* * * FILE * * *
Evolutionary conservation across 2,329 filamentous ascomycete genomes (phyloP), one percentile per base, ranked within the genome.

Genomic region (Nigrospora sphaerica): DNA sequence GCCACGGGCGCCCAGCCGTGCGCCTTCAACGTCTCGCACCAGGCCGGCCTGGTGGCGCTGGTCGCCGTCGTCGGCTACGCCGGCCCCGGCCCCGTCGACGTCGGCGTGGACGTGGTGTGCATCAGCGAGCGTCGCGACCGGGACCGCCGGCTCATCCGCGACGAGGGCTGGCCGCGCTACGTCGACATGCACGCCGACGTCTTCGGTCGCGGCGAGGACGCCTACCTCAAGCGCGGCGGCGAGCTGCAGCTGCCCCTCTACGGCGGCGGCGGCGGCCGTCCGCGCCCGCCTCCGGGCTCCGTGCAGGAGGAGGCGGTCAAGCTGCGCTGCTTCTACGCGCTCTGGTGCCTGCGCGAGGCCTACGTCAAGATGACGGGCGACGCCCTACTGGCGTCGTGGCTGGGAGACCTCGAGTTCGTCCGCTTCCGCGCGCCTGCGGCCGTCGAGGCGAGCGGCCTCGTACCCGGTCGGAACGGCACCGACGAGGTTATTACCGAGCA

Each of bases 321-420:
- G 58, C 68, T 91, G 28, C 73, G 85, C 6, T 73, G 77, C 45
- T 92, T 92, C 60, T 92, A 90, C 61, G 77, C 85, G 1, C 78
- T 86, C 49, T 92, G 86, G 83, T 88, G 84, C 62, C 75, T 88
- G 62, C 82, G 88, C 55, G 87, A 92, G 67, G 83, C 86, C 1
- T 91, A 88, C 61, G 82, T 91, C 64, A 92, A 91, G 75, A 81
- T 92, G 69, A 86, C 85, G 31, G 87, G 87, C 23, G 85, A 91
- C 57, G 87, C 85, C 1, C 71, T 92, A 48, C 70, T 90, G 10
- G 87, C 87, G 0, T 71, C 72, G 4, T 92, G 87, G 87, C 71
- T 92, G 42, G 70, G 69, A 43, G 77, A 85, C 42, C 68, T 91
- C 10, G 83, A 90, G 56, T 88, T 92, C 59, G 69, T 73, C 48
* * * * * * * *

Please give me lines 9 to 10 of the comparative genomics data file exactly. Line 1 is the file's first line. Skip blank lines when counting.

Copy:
- T 92, G 69, A 86, C 85, G 31, G 87, G 87, C 23, G 85, A 91
- C 57, G 87, C 85, C 1, C 71, T 92, A 48, C 70, T 90, G 10